When you hear people talking about “the stock market,” they’re usually referring to the secondary market. It allows investors to exit their investment position whenever they want, making an investment in securities a more attractive prospect.

Their Functions

Mobilization and Channelization of Savings

One of the key functions of capital markets is to mobilize savings from investors and channel them into productive investment opportunities.

  • They encourage savings by offering investment opportunities.
  • They gather these savings from diverse sectors and pool them together.
  • Finally, they allocate these pooled funds to companies and governments in need of capital.

In doing so, capital markets help transform individual savings into productive investments, fueling economic growth.

Determination of Price

Capital markets also play a crucial role in determining the price of securities. The price of any security traded in the market is set by the forces of supply and demand.

  • If the demand for security is high, the price will increase.
  • Conversely, if the supply of a security exceeds its demand, the price will fall.

This price mechanism plays an essential role in allocating resources in an economy. It ensures that funds are directed towards companies that are likely to use them most efficiently, as reflected by their higher market value.

Participants in Capital Markets


Issuers are the entities that raise capital by selling securities in the capital markets. They can be corporations, governments, or other organizations that need funds for various purposes, like expanding their operations or funding public projects.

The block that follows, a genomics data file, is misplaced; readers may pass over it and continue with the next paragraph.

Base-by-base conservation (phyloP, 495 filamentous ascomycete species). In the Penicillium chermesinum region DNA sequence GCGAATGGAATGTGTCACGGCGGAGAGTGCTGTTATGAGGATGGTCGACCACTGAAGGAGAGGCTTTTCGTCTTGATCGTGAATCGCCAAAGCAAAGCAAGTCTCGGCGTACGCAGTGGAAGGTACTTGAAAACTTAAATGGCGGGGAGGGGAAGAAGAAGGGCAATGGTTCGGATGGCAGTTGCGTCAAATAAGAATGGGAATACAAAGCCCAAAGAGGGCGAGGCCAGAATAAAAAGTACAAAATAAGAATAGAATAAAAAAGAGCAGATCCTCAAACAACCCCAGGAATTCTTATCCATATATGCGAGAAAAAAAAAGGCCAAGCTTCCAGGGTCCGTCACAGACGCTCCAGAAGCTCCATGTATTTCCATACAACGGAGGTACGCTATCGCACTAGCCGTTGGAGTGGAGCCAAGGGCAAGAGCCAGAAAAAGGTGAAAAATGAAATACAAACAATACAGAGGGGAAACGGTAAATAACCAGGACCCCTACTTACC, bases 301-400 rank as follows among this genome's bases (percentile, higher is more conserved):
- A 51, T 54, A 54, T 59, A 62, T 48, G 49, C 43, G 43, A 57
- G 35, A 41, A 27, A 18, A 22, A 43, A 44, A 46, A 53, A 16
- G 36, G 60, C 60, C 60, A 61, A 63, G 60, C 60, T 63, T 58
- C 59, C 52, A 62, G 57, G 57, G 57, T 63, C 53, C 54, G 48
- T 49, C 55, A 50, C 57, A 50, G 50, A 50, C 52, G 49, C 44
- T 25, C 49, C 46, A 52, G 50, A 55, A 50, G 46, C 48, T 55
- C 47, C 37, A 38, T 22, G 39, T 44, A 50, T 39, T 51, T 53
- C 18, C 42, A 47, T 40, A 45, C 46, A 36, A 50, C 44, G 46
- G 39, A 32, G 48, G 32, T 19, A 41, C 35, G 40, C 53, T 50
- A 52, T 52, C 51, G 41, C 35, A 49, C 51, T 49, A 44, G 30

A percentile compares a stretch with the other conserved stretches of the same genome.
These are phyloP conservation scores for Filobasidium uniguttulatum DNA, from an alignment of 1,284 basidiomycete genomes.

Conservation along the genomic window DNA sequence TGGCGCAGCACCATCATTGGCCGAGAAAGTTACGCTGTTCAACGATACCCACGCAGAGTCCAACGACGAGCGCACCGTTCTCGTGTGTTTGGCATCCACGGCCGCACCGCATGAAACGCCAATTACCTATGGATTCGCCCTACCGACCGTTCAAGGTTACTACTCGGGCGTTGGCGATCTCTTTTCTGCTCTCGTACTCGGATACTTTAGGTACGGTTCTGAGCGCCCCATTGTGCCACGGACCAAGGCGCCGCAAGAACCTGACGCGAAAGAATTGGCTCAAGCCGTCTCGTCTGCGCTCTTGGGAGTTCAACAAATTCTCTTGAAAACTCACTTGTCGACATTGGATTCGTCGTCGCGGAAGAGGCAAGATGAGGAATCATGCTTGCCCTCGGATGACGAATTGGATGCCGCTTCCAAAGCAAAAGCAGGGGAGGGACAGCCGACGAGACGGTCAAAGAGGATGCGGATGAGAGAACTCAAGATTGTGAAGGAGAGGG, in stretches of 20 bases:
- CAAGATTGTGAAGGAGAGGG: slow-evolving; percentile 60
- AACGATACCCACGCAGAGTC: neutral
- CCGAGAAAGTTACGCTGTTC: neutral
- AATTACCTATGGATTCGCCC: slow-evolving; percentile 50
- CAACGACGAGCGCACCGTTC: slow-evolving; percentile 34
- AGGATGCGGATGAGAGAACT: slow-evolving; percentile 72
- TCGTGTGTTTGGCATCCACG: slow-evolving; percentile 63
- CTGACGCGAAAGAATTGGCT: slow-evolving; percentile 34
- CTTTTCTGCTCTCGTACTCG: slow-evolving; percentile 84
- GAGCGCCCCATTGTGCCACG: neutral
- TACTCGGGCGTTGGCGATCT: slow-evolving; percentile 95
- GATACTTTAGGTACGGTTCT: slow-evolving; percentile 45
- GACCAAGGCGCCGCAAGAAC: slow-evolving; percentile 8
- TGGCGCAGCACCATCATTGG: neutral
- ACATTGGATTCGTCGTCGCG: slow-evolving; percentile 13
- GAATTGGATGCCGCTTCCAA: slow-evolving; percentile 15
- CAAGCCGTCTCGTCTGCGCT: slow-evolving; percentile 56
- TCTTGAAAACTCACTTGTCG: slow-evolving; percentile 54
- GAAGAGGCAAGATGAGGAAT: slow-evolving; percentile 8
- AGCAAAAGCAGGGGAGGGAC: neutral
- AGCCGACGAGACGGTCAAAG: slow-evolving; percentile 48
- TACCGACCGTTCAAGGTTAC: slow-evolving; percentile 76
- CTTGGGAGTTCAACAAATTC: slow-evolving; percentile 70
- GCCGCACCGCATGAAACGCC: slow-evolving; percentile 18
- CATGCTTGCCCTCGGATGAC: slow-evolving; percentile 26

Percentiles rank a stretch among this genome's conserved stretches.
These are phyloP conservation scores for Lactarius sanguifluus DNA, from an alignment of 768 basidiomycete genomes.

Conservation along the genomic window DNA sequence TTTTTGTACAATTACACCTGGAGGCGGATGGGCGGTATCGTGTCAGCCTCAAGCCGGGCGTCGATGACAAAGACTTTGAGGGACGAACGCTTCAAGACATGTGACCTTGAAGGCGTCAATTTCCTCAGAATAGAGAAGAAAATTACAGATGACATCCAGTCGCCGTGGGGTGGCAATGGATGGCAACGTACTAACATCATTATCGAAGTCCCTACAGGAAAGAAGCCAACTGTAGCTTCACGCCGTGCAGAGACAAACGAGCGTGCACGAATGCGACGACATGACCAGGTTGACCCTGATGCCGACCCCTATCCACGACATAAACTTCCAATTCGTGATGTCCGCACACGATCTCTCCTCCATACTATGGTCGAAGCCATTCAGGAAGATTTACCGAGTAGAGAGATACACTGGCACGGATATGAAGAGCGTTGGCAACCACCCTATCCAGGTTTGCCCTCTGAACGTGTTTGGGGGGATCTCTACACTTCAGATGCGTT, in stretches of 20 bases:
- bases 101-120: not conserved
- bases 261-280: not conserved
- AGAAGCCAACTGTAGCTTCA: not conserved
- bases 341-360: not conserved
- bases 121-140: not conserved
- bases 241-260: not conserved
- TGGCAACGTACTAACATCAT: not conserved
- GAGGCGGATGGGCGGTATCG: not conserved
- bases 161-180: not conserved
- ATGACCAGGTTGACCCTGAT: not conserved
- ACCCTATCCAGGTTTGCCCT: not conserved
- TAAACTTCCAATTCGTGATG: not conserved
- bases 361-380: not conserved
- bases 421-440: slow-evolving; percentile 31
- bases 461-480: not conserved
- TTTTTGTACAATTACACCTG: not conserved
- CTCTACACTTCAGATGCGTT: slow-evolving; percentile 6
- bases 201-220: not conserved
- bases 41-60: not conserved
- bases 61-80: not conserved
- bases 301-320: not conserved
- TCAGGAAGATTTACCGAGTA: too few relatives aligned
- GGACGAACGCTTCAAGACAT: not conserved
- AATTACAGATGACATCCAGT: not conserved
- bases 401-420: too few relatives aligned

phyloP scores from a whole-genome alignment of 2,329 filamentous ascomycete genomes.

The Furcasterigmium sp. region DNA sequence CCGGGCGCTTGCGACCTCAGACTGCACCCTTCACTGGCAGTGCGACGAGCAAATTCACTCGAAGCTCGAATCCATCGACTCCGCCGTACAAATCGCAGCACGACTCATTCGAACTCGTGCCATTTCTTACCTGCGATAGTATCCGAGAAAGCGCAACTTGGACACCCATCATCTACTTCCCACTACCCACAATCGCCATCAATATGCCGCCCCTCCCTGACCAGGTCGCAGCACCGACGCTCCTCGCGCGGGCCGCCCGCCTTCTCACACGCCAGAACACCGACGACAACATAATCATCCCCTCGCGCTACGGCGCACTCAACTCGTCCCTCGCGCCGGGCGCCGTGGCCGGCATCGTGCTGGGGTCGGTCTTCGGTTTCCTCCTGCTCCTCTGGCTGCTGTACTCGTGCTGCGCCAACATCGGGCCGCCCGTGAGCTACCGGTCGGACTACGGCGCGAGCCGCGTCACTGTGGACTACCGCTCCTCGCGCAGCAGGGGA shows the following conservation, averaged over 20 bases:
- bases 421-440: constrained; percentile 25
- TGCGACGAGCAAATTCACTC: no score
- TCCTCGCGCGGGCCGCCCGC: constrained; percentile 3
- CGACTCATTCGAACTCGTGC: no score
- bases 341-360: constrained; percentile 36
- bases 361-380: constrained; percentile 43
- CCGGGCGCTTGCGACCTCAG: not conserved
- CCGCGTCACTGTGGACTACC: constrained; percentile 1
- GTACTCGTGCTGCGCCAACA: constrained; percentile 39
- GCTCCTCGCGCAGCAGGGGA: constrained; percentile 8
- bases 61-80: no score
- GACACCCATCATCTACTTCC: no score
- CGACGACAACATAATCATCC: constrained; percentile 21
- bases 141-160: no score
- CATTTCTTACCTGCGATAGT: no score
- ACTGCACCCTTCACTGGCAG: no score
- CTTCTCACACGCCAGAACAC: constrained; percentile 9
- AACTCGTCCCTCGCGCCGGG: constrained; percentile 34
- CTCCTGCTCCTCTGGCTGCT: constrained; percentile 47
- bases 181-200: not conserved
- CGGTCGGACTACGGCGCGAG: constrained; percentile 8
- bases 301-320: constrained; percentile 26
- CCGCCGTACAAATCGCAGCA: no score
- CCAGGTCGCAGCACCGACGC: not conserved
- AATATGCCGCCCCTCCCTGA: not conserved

Issuers leverage the capital market to turn their funding needs into investment opportunities for investors. In return for the funds they receive, they offer a claim on their future earnings (in the case of equity) or a promise to repay with interest (in the case of debt).


Investors are individuals, corporations, or institutional investors who purchase securities in the capital markets. They do so with the hope that the securities will provide returns in the form of dividends or interest or appreciation in value over time. Investors are key to the functioning of the capital market.

They supply the funds that issuers need, and in return, they seek to grow their wealth. The level of risk they are willing to take, and their expectation of returns greatly influence the pricing of securities in the market.



Broker dealers play a critical role in the functioning of capital markets. They act as intermediaries between buyers and sellers of securities. Brokers execute trades on behalf of their clients, while dealers trade securities on their own accounts.

Broker-dealers enhance market liquidity by constantly buying and selling securities, ensuring that investors can enter or exit their investment positions whenever they wish. They also help investors make informed investment decisions by providing research and investment advice.

Investment Banks

Investment banks serve as intermediaries between issuers of securities and the investing public. They play a vital role in the issuance process of new securities in the primary market. Investment banks assist issuers in determining the type and features of securities to be issued, pricing them accurately, and marketing them to potential investors.

Additionally, they often underwrite the issue, which means they guarantee the sale of the issued securities by agreeing to buy any that are not purchased by investors.


Efficient Market Hypothesis

The Efficient Market Hypothesis (EMH) is a theory that suggests that all relevant information about a security is fully and immediately reflected in its market price. Therefore, it posits that it’s impossible to consistently achieve higher-than-average returns in the market by buying undervalued securities or selling overvalued ones, given the risk.